Monday, December 29, 2008
This "show" is done in parts, available on YouTube, and apparently there's more of them. They not only have original series writers like David Gerrold working on them, but they also have Star Trek actors working as well. I really enjoyed this one!
Here's their home page!
Sunday, December 28, 2008
I got Magi a professional knife sharpening station. We have a good assortment of knives, but they get dull way too fast and it's never fun to cook with dull knives. I had Magi cancel what she was going to get me, so I got a couple of books, and a Detroit Tigers beach towel and wall calendar. My dad sent me a hatchet that he made with "Native American" (he's 1/16 Native American) glyphs for which only he knows the meaning. But in my stocking this year was a truly great present. The Atari Plug-N-Play video game controller turns any TV with an RCA jack input into an Atari 2600 video game system with 10 games on it. With brilliant 8-bit graphics and powerful mono sound, this little machine will keep me entertained for hours and hours of fun!
I didn't have a video game system when I was a kid, but my mom did, so my brother and sister got to play it all the time growing up. I got to play with it sporadically when I went to visit them, and I never got enough. Now I can play some of my favorite games as often as I want. This particular version came with Centipede, Asteroids, Missile Command, Pong, Breakout, Adventure (my favorite), Circus Atari, Yar's Revenge, and some kind of Volleyball. You can be sure this will be going to school with me when we return a week from tomorrow, so I can share with my kids what real video games were like back the day!
One really nice thing about this unit is the quality of the controller. If you were playing video games back then, you might remember that the controllers were a little fragile. There was a little plastic piece inside the handle that touched the connections inside and it was prone to break every couple of weeks or so. You could get replacements, but it took time away from your busy playing schedule. This controller is heavy-duty and built to last. I'll be taking this with me on spring break for sure. Since it runs on four AA batteries, I can even plug it into Sera's extra DVD player screen in the car on the trip!
Wii users, eat your hearts out!
Saturday, December 27, 2008
Friday, December 26, 2008
The book centers around a boy named Joey Clark, who lives in an orphanage. Joey is unhappy, but a good kid, considered "horse-crazy" by his friends. He longs for a life with a real father as he goes through his chores from day to day. When an opportunity arises for Joey to go to a real, live rodeo, he sneaks in. When he's discovered, he makes a break for it and hides in a vehicle belonging to Jim Newton, a single rancher who has just caught a wild stallion named Fury. Of course Joey is discovered and eventually adopted, and of course he is the only one who can tame the wild stallion. It's stories like this upon which cliches are based.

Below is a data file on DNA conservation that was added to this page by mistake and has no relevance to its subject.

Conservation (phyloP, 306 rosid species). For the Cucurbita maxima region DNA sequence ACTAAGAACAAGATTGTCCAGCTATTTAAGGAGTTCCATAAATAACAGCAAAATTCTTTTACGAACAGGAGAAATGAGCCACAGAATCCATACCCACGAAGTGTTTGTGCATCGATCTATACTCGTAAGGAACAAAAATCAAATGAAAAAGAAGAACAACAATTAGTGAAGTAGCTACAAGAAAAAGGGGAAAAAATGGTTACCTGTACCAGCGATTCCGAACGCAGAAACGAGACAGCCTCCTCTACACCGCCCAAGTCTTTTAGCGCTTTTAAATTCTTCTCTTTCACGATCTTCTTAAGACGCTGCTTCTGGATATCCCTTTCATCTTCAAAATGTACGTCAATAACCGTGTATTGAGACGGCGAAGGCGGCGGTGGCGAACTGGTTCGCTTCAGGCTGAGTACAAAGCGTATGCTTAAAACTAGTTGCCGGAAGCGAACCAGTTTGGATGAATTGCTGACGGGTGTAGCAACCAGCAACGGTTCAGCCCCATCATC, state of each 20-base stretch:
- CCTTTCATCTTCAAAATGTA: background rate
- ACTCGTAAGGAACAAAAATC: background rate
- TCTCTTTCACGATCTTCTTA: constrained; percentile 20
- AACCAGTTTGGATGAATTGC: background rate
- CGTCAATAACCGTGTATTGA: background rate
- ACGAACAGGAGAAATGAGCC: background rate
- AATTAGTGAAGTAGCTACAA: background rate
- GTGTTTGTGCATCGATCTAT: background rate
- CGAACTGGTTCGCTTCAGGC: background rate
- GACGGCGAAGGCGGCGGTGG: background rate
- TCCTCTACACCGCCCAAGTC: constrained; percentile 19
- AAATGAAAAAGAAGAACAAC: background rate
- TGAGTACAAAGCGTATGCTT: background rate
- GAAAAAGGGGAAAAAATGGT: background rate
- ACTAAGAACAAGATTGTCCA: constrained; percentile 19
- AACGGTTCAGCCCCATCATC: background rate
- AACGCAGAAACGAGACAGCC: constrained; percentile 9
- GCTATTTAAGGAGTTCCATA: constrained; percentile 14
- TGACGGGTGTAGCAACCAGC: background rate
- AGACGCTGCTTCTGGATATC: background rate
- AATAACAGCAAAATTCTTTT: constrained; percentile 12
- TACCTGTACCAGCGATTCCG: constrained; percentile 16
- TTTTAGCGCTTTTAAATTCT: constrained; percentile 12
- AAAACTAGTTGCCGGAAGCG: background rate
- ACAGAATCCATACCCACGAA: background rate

But the power behind it is that it gave me hope in a time when I had none. My brief vacations to visit my father and my grandparents were the only bright spots in each year of misery. I immediately identified with Joey, and about a year later, my father allowed me to come live with him instead of being beaten and abused every day by my stepfather. This book got me through the last year of five where there was no silver lining to be found.
Thanks, Grandma and Grandpa!
Sunday, December 21, 2008
My reaction is, really? You have to show Batman grabbing Talia's butt? Who is the target audience here? Obviously I couldn't have this comic book in my classroom. Could you imagine the parent calls I would get? Does this image do anything for older teenagers? I can find more graphic images by accident online, and so can they. So who exactly is this image drawn for?
I have the graphic novel that this scene is taken from. In it, Batman finally finds a moment of happiness in a lifetime of angst and tragedy. It was treated with dignity, class, and even respect for the characters. This is just schlock and awful.
Friday, December 19, 2008
It was really difficult to convince Magi to go camping. As she has said herself, her family’s idea of camping was staying at a Day’s Inn. When my buddies and I went camping several years ago for Gen Con, I told Magi about the experience. She said even then that she was too much of a “princess” for the rustic campground we used. Well, a little store called Cabela’s took care of that! On our trip out to visit my father in Utah, I had brought what I thought we needed to camp. I had purchased a clearance-priced tent made by the Swiss Army company that looked pretty good and I set it up for the first time at my father’s house. We didn’t sleep in it, but I was reasonably sure we’d be comfortable. Well, it turns out that the air mattresses that lie on the ground are a little unstable, which we found out after one night in my sister’s tent, and our own tent collapsed in high winds the first time we tried to sleep in it two days later! All the way to Utah, I had seen signs for Cabela’s, and when we drove past one in Omaha, it looked to be the biggest store I had ever seen. So we stopped at every single one on our way home as I looked to make camping an enjoyable experience for her. A week and four Cabela’s stores later, we had a new 20’ x 15’ tent, and two queen sized collapsible air mattress frames. The windstorm in Omaha convinced me to not only replace the tent, but to get a weather radio as well.